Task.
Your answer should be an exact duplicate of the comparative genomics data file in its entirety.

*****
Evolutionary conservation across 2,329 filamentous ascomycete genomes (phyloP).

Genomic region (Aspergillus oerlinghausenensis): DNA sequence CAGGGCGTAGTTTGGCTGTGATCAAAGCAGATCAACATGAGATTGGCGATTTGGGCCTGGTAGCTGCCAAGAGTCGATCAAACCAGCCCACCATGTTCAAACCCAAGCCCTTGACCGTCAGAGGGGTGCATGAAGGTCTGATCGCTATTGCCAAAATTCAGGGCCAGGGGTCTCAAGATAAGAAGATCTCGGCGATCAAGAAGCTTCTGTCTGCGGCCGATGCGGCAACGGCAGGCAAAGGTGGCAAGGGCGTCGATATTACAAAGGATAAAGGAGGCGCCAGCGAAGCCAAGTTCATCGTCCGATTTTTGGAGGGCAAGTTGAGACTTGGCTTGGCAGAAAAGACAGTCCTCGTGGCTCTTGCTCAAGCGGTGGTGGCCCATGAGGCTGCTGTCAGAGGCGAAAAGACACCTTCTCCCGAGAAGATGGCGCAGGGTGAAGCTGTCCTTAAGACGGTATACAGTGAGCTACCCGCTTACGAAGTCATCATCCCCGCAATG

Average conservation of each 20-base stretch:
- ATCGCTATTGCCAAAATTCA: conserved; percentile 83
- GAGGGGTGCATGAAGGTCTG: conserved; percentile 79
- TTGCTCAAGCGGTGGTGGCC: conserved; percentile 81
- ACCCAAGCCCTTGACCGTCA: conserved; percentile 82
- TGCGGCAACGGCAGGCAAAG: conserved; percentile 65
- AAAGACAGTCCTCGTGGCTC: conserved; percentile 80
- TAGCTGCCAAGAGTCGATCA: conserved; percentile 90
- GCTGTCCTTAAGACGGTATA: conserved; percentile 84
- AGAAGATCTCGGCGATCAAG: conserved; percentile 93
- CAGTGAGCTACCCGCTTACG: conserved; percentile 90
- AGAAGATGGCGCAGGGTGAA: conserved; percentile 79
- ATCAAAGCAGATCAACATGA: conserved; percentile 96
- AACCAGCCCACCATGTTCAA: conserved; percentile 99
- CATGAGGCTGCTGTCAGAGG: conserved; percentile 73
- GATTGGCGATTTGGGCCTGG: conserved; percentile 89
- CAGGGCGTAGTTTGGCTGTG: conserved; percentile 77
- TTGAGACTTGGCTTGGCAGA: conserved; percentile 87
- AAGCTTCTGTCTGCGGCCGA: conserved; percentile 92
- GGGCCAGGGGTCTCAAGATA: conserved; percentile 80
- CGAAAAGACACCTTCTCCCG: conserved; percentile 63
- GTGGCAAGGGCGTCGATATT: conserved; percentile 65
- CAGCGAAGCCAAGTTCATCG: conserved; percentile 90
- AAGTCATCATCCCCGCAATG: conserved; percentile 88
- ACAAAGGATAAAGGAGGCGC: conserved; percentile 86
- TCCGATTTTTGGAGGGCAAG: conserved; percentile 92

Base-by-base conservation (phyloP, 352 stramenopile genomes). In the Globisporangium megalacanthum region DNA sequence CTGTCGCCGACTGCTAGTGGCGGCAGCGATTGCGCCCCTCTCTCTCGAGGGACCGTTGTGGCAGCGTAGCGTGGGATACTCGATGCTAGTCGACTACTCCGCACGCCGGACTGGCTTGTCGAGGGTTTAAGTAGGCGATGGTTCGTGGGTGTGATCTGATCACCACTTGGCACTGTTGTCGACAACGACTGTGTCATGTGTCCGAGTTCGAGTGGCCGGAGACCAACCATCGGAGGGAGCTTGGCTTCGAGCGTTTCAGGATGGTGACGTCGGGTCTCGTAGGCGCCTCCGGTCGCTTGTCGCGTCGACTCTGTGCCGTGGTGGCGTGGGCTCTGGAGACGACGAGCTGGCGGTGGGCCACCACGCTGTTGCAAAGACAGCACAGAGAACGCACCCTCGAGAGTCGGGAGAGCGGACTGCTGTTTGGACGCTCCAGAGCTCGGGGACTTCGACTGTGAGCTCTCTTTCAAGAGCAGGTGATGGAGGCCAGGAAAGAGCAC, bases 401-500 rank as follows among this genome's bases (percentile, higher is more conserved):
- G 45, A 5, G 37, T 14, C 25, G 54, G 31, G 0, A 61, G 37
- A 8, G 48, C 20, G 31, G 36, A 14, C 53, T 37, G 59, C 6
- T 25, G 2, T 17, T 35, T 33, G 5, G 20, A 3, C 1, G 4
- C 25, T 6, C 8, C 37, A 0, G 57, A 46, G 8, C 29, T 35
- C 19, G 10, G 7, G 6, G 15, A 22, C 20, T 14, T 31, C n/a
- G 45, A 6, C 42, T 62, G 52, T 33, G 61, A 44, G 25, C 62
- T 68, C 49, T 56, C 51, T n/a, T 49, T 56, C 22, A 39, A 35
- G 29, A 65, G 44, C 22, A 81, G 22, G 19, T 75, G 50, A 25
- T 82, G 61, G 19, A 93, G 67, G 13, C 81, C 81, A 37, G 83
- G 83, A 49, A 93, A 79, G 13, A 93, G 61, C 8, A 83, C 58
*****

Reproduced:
Evolutionary conservation across 2,329 filamentous ascomycete genomes (phyloP).

Genomic region (Aspergillus oerlinghausenensis): DNA sequence CAGGGCGTAGTTTGGCTGTGATCAAAGCAGATCAACATGAGATTGGCGATTTGGGCCTGGTAGCTGCCAAGAGTCGATCAAACCAGCCCACCATGTTCAAACCCAAGCCCTTGACCGTCAGAGGGGTGCATGAAGGTCTGATCGCTATTGCCAAAATTCAGGGCCAGGGGTCTCAAGATAAGAAGATCTCGGCGATCAAGAAGCTTCTGTCTGCGGCCGATGCGGCAACGGCAGGCAAAGGTGGCAAGGGCGTCGATATTACAAAGGATAAAGGAGGCGCCAGCGAAGCCAAGTTCATCGTCCGATTTTTGGAGGGCAAGTTGAGACTTGGCTTGGCAGAAAAGACAGTCCTCGTGGCTCTTGCTCAAGCGGTGGTGGCCCATGAGGCTGCTGTCAGAGGCGAAAAGACACCTTCTCCCGAGAAGATGGCGCAGGGTGAAGCTGTCCTTAAGACGGTATACAGTGAGCTACCCGCTTACGAAGTCATCATCCCCGCAATG

Average conservation of each 20-base stretch:
- ATCGCTATTGCCAAAATTCA: conserved; percentile 83
- GAGGGGTGCATGAAGGTCTG: conserved; percentile 79
- TTGCTCAAGCGGTGGTGGCC: conserved; percentile 81
- ACCCAAGCCCTTGACCGTCA: conserved; percentile 82
- TGCGGCAACGGCAGGCAAAG: conserved; percentile 65
- AAAGACAGTCCTCGTGGCTC: conserved; percentile 80
- TAGCTGCCAAGAGTCGATCA: conserved; percentile 90
- GCTGTCCTTAAGACGGTATA: conserved; percentile 84
- AGAAGATCTCGGCGATCAAG: conserved; percentile 93
- CAGTGAGCTACCCGCTTACG: conserved; percentile 90
- AGAAGATGGCGCAGGGTGAA: conserved; percentile 79
- ATCAAAGCAGATCAACATGA: conserved; percentile 96
- AACCAGCCCACCATGTTCAA: conserved; percentile 99
- CATGAGGCTGCTGTCAGAGG: conserved; percentile 73
- GATTGGCGATTTGGGCCTGG: conserved; percentile 89
- CAGGGCGTAGTTTGGCTGTG: conserved; percentile 77
- TTGAGACTTGGCTTGGCAGA: conserved; percentile 87
- AAGCTTCTGTCTGCGGCCGA: conserved; percentile 92
- GGGCCAGGGGTCTCAAGATA: conserved; percentile 80
- CGAAAAGACACCTTCTCCCG: conserved; percentile 63
- GTGGCAAGGGCGTCGATATT: conserved; percentile 65
- CAGCGAAGCCAAGTTCATCG: conserved; percentile 90
- AAGTCATCATCCCCGCAATG: conserved; percentile 88
- ACAAAGGATAAAGGAGGCGC: conserved; percentile 86
- TCCGATTTTTGGAGGGCAAG: conserved; percentile 92

Base-by-base conservation (phyloP, 352 stramenopile genomes). In the Globisporangium megalacanthum region DNA sequence CTGTCGCCGACTGCTAGTGGCGGCAGCGATTGCGCCCCTCTCTCTCGAGGGACCGTTGTGGCAGCGTAGCGTGGGATACTCGATGCTAGTCGACTACTCCGCACGCCGGACTGGCTTGTCGAGGGTTTAAGTAGGCGATGGTTCGTGGGTGTGATCTGATCACCACTTGGCACTGTTGTCGACAACGACTGTGTCATGTGTCCGAGTTCGAGTGGCCGGAGACCAACCATCGGAGGGAGCTTGGCTTCGAGCGTTTCAGGATGGTGACGTCGGGTCTCGTAGGCGCCTCCGGTCGCTTGTCGCGTCGACTCTGTGCCGTGGTGGCGTGGGCTCTGGAGACGACGAGCTGGCGGTGGGCCACCACGCTGTTGCAAAGACAGCACAGAGAACGCACCCTCGAGAGTCGGGAGAGCGGACTGCTGTTTGGACGCTCCAGAGCTCGGGGACTTCGACTGTGAGCTCTCTTTCAAGAGCAGGTGATGGAGGCCAGGAAAGAGCAC, bases 401-500 rank as follows among this genome's bases (percentile, higher is more conserved):
- G 45, A 5, G 37, T 14, C 25, G 54, G 31, G 0, A 61, G 37
- A 8, G 48, C 20, G 31, G 36, A 14, C 53, T 37, G 59, C 6
- T 25, G 2, T 17, T 35, T 33, G 5, G 20, A 3, C 1, G 4
- C 25, T 6, C 8, C 37, A 0, G 57, A 46, G 8, C 29, T 35
- C 19, G 10, G 7, G 6, G 15, A 22, C 20, T 14, T 31, C n/a
- G 45, A 6, C 42, T 62, G 52, T 33, G 61, A 44, G 25, C 62
- T 68, C 49, T 56, C 51, T n/a, T 49, T 56, C 22, A 39, A 35
- G 29, A 65, G 44, C 22, A 81, G 22, G 19, T 75, G 50, A 25
- T 82, G 61, G 19, A 93, G 67, G 13, C 81, C 81, A 37, G 83
- G 83, A 49, A 93, A 79, G 13, A 93, G 61, C 8, A 83, C 58